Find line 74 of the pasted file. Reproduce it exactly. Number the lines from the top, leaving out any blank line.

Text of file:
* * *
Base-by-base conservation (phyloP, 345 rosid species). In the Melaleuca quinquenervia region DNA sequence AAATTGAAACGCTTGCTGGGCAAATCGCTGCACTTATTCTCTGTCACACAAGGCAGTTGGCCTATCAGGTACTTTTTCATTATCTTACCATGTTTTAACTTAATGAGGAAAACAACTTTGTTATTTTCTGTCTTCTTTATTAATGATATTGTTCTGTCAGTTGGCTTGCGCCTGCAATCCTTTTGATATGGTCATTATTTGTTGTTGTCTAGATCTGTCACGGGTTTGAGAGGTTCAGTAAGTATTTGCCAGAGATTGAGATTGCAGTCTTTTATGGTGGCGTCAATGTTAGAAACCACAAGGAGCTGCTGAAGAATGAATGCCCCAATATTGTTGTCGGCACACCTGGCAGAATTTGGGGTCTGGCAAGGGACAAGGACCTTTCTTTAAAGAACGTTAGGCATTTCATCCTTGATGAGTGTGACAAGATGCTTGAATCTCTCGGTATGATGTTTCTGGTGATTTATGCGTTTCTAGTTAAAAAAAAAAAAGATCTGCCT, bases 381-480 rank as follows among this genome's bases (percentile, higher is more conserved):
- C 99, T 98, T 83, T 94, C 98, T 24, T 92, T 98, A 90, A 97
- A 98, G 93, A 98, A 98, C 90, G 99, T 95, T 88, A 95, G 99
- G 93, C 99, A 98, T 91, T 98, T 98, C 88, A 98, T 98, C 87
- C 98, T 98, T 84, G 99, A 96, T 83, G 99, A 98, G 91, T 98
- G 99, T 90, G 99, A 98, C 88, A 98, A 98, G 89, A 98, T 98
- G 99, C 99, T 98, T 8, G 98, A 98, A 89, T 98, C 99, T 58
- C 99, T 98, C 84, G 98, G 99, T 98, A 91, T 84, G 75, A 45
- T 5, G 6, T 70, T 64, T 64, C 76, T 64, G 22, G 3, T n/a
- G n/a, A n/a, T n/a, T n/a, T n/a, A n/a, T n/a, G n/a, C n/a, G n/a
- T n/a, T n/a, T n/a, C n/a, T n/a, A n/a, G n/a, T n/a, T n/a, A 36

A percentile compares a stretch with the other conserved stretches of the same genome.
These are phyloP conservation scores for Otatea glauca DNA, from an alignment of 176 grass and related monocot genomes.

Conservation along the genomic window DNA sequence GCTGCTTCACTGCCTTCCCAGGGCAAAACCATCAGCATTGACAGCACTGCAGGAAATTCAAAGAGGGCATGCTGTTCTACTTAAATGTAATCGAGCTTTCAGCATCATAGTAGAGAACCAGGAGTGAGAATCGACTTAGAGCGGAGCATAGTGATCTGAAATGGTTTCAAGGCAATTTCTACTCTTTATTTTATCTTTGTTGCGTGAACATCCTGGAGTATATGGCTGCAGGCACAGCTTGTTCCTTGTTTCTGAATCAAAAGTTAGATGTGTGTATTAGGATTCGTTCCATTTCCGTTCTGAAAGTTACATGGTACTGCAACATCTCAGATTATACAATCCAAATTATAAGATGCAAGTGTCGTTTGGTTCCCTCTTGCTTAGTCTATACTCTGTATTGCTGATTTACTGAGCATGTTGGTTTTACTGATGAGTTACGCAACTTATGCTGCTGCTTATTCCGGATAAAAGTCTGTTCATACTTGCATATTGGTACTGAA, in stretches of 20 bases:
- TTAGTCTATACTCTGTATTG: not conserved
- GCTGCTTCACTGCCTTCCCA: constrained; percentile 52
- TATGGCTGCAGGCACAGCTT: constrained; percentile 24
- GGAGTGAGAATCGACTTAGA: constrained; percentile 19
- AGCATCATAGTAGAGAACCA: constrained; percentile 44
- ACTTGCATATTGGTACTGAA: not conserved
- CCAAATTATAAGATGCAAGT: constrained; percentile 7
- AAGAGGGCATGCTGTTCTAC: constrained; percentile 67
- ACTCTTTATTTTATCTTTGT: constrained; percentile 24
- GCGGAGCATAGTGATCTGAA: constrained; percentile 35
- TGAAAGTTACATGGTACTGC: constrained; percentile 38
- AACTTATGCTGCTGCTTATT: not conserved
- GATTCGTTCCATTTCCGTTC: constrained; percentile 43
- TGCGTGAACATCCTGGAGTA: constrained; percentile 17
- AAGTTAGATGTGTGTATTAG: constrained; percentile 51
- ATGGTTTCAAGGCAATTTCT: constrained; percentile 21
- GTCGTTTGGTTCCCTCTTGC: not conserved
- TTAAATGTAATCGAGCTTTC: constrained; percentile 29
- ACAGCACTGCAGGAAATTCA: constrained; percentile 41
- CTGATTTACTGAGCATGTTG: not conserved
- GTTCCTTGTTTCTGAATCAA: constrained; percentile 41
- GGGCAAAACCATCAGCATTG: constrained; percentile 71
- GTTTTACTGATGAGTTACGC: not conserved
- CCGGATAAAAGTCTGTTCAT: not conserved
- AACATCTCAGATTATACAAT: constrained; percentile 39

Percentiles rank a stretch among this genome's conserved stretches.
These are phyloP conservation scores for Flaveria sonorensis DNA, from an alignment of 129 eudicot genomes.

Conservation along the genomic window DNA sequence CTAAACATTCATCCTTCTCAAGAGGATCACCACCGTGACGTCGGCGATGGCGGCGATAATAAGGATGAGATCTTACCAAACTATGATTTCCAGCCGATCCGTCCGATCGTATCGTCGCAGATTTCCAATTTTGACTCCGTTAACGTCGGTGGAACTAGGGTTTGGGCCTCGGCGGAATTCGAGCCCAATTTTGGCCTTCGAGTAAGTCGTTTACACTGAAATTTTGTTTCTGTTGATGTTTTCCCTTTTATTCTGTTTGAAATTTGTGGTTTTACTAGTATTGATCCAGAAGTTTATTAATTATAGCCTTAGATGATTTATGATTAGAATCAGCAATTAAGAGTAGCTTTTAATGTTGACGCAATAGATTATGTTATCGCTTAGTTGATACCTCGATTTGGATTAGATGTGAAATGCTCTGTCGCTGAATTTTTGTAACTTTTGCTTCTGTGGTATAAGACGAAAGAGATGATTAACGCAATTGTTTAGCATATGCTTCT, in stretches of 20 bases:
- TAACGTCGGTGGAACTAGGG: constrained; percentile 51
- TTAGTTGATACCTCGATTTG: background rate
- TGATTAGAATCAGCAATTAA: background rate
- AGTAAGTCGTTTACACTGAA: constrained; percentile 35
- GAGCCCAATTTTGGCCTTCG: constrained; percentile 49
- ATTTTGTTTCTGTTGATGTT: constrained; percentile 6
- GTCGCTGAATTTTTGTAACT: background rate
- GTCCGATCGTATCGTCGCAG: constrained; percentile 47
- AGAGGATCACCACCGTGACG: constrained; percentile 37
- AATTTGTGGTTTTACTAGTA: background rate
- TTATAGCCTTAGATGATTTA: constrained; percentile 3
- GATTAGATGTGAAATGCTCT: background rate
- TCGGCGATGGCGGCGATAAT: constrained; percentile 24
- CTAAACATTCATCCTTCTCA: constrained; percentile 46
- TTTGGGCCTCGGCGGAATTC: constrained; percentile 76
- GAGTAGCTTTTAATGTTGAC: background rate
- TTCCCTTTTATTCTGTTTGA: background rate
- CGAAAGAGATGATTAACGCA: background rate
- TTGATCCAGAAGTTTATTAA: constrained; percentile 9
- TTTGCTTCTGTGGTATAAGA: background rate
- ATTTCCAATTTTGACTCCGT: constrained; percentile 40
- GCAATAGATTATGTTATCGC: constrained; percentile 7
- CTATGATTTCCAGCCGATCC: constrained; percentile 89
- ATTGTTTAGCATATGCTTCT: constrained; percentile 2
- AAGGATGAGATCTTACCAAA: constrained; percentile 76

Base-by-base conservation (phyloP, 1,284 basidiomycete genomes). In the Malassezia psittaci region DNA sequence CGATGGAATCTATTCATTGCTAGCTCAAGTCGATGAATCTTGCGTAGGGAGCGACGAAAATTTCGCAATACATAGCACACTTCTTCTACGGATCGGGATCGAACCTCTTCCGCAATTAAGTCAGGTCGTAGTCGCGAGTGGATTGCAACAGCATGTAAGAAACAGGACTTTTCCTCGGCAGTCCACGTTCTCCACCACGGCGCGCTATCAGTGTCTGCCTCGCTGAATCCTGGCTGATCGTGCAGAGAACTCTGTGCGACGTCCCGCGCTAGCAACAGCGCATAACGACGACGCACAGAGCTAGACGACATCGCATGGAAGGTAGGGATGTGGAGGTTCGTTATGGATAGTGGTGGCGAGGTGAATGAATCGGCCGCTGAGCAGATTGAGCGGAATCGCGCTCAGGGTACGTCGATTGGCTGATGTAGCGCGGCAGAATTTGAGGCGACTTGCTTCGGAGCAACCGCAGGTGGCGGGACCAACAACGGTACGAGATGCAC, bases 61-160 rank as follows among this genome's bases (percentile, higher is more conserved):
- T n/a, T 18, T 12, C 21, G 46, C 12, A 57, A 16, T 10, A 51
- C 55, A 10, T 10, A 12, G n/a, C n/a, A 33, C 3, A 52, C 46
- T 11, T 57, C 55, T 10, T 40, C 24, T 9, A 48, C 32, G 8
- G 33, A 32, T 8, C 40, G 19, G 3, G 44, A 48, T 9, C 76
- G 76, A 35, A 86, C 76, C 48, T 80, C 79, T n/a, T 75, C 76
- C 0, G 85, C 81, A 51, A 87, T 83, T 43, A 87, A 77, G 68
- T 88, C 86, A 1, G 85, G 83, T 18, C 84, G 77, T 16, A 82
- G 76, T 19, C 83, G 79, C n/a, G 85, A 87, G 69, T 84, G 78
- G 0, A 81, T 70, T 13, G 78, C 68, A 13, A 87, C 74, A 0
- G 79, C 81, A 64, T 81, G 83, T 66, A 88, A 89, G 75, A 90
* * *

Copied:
- C 0, G 85, C 81, A 51, A 87, T 83, T 43, A 87, A 77, G 68